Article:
Review: Dreadnought by Cherie Priest

Dreadnought by Cherie Priest
Dreadnought by Cherie Priest

Dreadnought
Cherie Priest (twitter)
Tor, 2010

Dreadnought by Cherie Priest is a breakneck action filled steampunk title that grabs hold and never lets go. Vinita “Mercy” Lynch is a nurse at the Confederate hospital in Robertson, Virginia. When news of her husband’s death (a Union soldier) arrives it is followed quickly by news of her estranged father’s illness and a request that she visit him in Seattle. With little left holding her at the hospital Mercy packs her few bags and heads West. Of course this wouldn’t be much of a story if things didn’t go horribly horribly wrong and Mercy is constantly besieged by trouble of all varieties.

While I most definitely enjoyed Priest’s first Clockwork Century novel, Boneshaker, there were parts of it that bogged me down. That wasn’t so much the case here. While Dreadnought has a slower introductory chapter or two, necessary in order to introduce the reader to Mercy Lynch, after that things pick up and never slow down. Whereas Boneshaker was a sedentary novel, staying fixed in Seattle, Dreadnought is a rapid-paced tour of the rest of the nation. While we get tastes of how the various territories and states of the are being effected by the war the real focus of the novel is the indomitable, confident, and brash Mercy Lynch.

From the moment she steels herself after her single afternoon off to mourn the death of her husband and jumps right back into work the indicators that Mercy is something special are there. Mercy is at her best, if you pardon the cliché, when the going gets rough. After the airship she is on unintentionally lands amidst the Union/Confederacy battle line Mercy easily seizes control of the situation. Patching up wounded passengers and crew and maintaining a cool, commanding composure where the weaker menfolk lose their heads. Countless times throughout the course of Dreadnought, Mercy demonstrates more grit and gumption than you could ever hope for.

As I mentioned Dreadnought lets Priest give something of a brief tour of the countries and territories of North America and lets her explore the relationships between these places in an interesting way. For example the Republic of Texas is “neutral,” except that it is supplying weapons to the Confederacy. In addition the introduction of Texas allows Priest to increase the available technology of this alt-history America. The use of refined petroleum in the form of diesel, provided by the Republic of Texas, is a neat touch that allows for some horrific and fascinating uses of technology. The titular train, the Dreadnought, in particular becomes the means through which Priest reveals the desperation both sides face in the still ongoing Civil War. The Dreadnought, a Union war train, carrying mysterious cargo west remains under constant assault despite its fearsome reputation; the very fact of its mission combined with the fury and incessant nature of the Confederate pursuit indicative of the strained resources on both sides of the war.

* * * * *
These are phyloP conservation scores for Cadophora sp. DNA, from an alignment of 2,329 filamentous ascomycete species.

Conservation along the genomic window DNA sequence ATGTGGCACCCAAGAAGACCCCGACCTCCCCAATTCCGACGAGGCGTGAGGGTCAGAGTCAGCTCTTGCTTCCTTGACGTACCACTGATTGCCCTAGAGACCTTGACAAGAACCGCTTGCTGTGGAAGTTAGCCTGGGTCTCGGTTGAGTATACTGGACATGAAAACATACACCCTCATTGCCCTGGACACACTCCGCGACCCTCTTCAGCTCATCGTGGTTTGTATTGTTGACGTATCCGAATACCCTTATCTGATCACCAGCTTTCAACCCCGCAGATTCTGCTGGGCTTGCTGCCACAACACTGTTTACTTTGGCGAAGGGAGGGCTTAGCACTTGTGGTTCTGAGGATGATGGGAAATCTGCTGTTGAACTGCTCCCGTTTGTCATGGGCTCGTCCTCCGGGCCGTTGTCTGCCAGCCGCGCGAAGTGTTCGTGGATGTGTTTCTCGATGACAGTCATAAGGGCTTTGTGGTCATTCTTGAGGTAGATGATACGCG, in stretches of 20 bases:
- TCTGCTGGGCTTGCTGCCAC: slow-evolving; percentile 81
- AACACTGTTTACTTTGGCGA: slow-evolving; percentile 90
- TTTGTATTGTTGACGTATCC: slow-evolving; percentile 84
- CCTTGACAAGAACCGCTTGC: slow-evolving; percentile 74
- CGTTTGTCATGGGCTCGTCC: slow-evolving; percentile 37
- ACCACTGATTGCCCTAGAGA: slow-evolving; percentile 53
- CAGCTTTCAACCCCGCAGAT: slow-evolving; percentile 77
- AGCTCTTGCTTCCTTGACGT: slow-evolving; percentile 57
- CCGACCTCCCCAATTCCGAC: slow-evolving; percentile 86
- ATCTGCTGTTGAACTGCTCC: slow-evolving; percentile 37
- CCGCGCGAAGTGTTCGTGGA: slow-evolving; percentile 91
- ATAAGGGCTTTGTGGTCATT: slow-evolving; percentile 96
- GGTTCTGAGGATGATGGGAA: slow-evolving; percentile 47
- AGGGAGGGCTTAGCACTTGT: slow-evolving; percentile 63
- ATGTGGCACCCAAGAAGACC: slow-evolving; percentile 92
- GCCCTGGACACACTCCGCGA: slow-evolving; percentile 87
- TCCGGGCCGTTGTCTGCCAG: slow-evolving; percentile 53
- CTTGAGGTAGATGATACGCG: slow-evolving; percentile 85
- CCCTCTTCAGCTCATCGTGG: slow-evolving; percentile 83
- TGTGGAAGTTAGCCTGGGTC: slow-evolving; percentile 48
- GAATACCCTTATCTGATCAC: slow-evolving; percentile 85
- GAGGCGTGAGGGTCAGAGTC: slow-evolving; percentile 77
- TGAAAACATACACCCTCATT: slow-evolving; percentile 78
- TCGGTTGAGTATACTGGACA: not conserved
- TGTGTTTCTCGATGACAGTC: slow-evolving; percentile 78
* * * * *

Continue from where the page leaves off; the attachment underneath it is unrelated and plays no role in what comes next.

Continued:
One of the most fascinating aspects of the Clockwork Century novels is the fact that while they are related, through both setting and overlapping characters, is that there does not seem to be an overarching plot. This is more a series in the old school sense of the word, novels taking in place in the same world but standing independent of one another. At least so far. Boneshaker, Dreadnought, and the novella Clementine can all be enjoyed without having read any of the others. It’s sort of refreshing in a genre so in love with idea of series. I’m not sure but with the way Dreadnought works out there is a certain sense of things coming together but it might be I’m just making too much of the plot elements and characters that come together towards the novels end.

Whether you are a steampunk fan or not Dreadnought is adventure fiction of the highest caliber. Thrilling chases, monstrous contraptions, and nail-biting gunfights abound and through it all the rock that is Mercy Lynch keeps readers, and the people around her, grounded. From slow and subtle to fast and furious Cherie Priest is an author that has proven time and again that she can do it all. I don’t where the Clockwork Century is going but it sure is one hell of a ride and I’ll definitely be on board next time, so should you.

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2 thoughts on “Review: Dreadnought by Cherie Priest

  1. Pingback: Reaching for that golden ring we’d never let go : Cherie Priest

  2. Pingback: February ’11 Summary « King of the Nerds!!!

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